Clean the tomatoes under cold water. Do not scrub the tomatoes, or they will bruise. Dry them with clean paper towels. Put a clean cutting board on a counter or table with something underneath so that it does not move. Place the tomato on its side on the cutting board. Hold the tomato with one hand. Insert a small, sharp paring knife into the tomato, next to the stem and just outside the core. Hold the knife steady while cutting. Point the knife at an angle towards the centre of the tomato and create a full circle by rotating the tomato as you cut around the stem to form a hollow cavity. Remove the core with the end of the knife. Use the cored tomato for stuffing or use as desired.
Wash the tomatoes thoroughly under cold water. With a sharp knife, halve tomato crosswise. To make any stuffed dish, use a rounded spoon handle, scoop out any remaining seeds.
Place the tomato vertically lengthwise into half. Cut each half piece into half again lengthwise to get four equal quarters. Use quartered tomatoes in salads, stir fried vegetables, pastas, soups like rasam etc.
How to Select
Select Tomatoes that are round, full and feel heavy for their size, smooth skinned with no wrinkles, cracks, bruises or soft spots. They should not have a puffy appearance since this indicates that they will be of inferior flavor and will cause excess waste during preparation. Ripe tomatoes will yield to slight pressure and will have a noticeably sweet fragrance. The skin should be firm and not shriveled. Choose tomatoes that have a deep rich color. Not only is this one of the signs of a delicious tasting tomato, but the deep color also indicates that it has a greater supply of the health-promoting phytonutrient red pigment, lycopene.
· Before serving, wash tomatoes under cool running water and pat dry.
· It is especially important when cooking tomatoes to not use aluminum cookware since their high acid content will interact with the metal. This may result in the migration of the aluminum into the food, which will not only impart an unpleasant taste, but more importantly, may have deleterious effects on your health.
· To make your own tomato paste, simply healthy sauté a couple of cloves of chopped garlic and/or 1-2 large chopped onions a couple of minutes until translucent, then add 8-10 chopped whole tomatoes, a teaspoon of dried or several teaspoons of fresh chopped oregano, basil, and any other herbs you enjoy, such as parsley or rosemary, and simmer for 30-45 minutes. Remove from the heat, drizzle with olive oil, and add sea salt and freshly ground black pepper to taste. For a fancier version, sauté chopped olives and/or mushrooms along with the garlic and onions.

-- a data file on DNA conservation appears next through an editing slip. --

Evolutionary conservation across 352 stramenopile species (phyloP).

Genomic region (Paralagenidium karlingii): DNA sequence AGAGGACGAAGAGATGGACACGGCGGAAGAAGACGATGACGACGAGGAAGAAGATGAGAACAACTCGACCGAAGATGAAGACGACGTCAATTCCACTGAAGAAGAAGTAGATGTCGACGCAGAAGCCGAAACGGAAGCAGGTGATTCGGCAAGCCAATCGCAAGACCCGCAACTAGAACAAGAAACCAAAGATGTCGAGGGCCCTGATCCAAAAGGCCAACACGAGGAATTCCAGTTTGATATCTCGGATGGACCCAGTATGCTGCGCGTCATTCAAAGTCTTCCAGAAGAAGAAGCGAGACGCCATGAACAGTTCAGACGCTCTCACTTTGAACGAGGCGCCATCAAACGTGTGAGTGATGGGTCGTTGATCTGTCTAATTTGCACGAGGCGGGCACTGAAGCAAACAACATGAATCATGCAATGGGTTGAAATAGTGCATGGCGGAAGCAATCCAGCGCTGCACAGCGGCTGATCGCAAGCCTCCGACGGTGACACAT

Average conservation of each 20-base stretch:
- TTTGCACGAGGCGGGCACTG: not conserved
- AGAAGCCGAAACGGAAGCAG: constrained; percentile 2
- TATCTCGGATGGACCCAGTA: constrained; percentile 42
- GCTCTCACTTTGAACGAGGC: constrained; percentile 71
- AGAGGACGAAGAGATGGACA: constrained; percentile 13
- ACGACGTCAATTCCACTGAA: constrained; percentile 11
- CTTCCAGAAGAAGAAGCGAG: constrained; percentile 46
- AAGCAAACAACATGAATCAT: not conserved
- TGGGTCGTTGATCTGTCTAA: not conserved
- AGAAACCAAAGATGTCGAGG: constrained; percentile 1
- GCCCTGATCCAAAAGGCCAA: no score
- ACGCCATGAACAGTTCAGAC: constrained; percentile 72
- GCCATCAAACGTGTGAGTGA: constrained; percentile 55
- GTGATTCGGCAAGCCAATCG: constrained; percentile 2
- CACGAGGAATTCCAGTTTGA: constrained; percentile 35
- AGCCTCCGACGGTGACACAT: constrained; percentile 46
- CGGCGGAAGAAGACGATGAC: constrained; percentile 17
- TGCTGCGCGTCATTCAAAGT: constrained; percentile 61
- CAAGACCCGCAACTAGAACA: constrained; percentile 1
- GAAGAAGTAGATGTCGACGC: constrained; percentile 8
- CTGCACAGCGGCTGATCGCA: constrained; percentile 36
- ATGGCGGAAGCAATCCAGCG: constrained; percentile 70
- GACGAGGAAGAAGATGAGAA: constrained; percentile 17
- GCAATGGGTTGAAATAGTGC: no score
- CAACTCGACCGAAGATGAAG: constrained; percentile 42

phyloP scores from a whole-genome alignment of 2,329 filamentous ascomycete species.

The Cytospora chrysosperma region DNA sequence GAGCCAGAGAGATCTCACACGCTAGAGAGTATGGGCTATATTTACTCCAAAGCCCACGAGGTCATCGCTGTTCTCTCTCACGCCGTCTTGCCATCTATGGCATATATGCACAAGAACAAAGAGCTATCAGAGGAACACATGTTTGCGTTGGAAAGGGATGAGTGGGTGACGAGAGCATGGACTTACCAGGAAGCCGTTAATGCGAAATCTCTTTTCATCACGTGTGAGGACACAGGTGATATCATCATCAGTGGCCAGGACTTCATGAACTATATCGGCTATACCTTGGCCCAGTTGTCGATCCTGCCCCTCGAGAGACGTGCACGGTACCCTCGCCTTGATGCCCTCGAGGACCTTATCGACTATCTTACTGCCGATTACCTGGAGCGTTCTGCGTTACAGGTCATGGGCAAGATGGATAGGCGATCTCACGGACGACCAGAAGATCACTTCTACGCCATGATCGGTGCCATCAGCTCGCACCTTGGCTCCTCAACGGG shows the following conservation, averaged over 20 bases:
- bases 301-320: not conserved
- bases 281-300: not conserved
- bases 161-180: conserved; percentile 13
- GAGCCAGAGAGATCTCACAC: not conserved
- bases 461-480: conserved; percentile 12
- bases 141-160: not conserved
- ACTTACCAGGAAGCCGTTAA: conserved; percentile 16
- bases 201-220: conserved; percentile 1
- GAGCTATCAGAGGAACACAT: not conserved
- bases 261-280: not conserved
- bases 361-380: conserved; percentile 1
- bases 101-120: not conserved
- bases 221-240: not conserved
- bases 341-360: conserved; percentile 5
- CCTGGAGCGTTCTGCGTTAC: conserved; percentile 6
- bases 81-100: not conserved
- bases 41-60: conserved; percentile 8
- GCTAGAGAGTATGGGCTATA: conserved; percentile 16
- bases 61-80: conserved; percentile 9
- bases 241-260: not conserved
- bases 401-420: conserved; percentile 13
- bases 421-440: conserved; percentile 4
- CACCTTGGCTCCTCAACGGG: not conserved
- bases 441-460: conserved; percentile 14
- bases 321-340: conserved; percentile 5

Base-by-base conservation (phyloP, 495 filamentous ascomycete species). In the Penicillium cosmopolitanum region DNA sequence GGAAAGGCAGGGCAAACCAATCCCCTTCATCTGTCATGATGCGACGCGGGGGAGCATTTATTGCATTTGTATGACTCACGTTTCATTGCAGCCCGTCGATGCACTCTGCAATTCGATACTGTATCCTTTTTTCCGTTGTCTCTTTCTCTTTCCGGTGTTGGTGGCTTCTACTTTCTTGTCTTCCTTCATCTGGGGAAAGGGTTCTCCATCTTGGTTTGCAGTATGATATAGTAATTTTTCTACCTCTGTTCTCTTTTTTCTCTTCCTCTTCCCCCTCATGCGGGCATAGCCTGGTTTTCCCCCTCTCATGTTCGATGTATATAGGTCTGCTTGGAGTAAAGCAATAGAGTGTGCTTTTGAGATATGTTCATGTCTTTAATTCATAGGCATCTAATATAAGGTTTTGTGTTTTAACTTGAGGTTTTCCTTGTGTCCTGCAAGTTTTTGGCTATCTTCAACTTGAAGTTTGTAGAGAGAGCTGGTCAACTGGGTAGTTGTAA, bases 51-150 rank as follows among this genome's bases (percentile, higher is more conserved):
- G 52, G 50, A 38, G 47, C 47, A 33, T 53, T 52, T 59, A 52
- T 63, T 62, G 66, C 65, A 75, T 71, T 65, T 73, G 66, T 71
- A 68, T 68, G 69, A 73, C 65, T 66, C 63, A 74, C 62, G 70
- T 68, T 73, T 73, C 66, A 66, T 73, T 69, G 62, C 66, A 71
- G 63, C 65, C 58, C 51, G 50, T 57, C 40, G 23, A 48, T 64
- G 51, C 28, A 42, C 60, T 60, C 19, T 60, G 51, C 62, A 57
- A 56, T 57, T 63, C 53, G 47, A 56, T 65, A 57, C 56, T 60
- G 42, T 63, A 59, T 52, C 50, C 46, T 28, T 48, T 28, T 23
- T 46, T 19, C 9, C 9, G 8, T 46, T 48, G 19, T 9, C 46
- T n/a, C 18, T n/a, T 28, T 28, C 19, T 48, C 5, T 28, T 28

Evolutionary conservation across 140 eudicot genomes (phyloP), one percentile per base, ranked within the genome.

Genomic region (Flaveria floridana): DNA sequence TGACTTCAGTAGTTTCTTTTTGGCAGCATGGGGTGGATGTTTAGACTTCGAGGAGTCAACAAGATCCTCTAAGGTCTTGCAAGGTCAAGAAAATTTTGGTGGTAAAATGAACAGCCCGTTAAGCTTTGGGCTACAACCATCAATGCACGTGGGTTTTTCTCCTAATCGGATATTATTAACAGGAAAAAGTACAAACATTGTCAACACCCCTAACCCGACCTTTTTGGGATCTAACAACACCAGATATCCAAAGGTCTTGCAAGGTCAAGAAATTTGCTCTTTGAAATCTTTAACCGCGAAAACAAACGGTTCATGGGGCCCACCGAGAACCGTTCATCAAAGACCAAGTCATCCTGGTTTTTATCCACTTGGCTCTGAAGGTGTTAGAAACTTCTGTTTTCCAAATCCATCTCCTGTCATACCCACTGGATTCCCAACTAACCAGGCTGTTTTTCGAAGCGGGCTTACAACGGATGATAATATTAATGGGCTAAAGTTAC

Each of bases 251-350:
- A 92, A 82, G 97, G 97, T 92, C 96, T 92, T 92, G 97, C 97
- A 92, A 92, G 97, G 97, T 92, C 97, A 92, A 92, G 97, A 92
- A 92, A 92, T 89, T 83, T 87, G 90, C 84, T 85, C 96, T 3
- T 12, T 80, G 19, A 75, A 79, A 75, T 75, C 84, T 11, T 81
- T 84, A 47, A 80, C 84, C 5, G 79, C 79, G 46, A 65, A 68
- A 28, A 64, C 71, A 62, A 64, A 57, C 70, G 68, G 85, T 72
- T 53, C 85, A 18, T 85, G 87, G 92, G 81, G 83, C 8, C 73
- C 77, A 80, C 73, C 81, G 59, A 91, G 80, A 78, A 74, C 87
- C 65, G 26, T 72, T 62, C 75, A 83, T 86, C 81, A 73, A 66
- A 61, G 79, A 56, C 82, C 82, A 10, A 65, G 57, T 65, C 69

· Tomatoes are a great addition to bean and vegetable soups.
· Enjoy a classic Italian salad-sliced onion, tomatoes and mozzarella cheese drizzled with olive oil.
· Combine chopped onions, tomatoes, and chili peppers for an easy to make salsa dip.
· Add tomato slices to sandwiches and salads. To keep things colorful, use yellow, green and purple tomatoes in addition to red ones.
· Tomatoes can be added to the diet in many different ways. Raw tomatoes can be chopped, sliced or grilled and added to omelets, salads, sandwiches and main dishes.
· Processed tomato products can be added to spaghetti sauce, stews or chili.
· Herbs that marry well with tomatoes include basil, oregano, marjoram, pepper, dill weed, thyme, garlic, bay leaf, celery seed, sesame seed, tarragon, chives, and parsley.
How to Store
Since tomatoes are sensitive to cold, and it will impede their ripening process, store them at room temperature and out of direct exposure to sunlight. They will keep for up to a week, depending upon how ripe they are when purchased.
To hasten the ripening process, place them in a paper bag with a banana or apple since the ethylene gas that these fruits emit will increase the tomato's maturation. If the tomatoes begin to become overripe, but you are not yet ready to eat them, place them in the refrigerator where they will keep for more days. Removing them from the refrigerator about 30 minutes before using will help them to regain their maximum flavor and juiciness. Store fresh ripe tomatoes in a cool, dark place, stem-side down, and use within a few days.
· The tomato not only thrills the taste buds and brightens the dinner table, it also helps fight disease tomatoes are an excellent source of vitamin C, vitamin A, and vitamin K.
· They are also a very good source of molybdenum, potassium, manganese, iron, dietary fiber, chromium, and vitamin B1.
· In addition, tomatoes are a good source of vitamin B6, folate, copper, niacin, vitamin B2, magnesium, iron, pantothenic acid, phosphorus, vitamin E and protein
· Tomatoes contain compounds that have been proven to help prevent diseases like cancer, heart disease, cataracts etc.
· Tomatoes contain lycopene - an antioxidant similar in structure to beta-carotene. Most of the lycopene in our diet comes from tomatoes, though traces of lycopene exist in other foods. Lycopene inhibits the proliferation of cancer cells.
· Tomatoes are low in fat and calories, sodium- and cholesterol-free
· Tomato juice contains a factor which inhibits platelets in blood from clumping together and forming blood clots.
· Tomatoes are good in the development of healthy teeth, bones, skin and hair; lowering blood pressure and cholesterol levels and possibly reducing the risk of cardiovascular disease.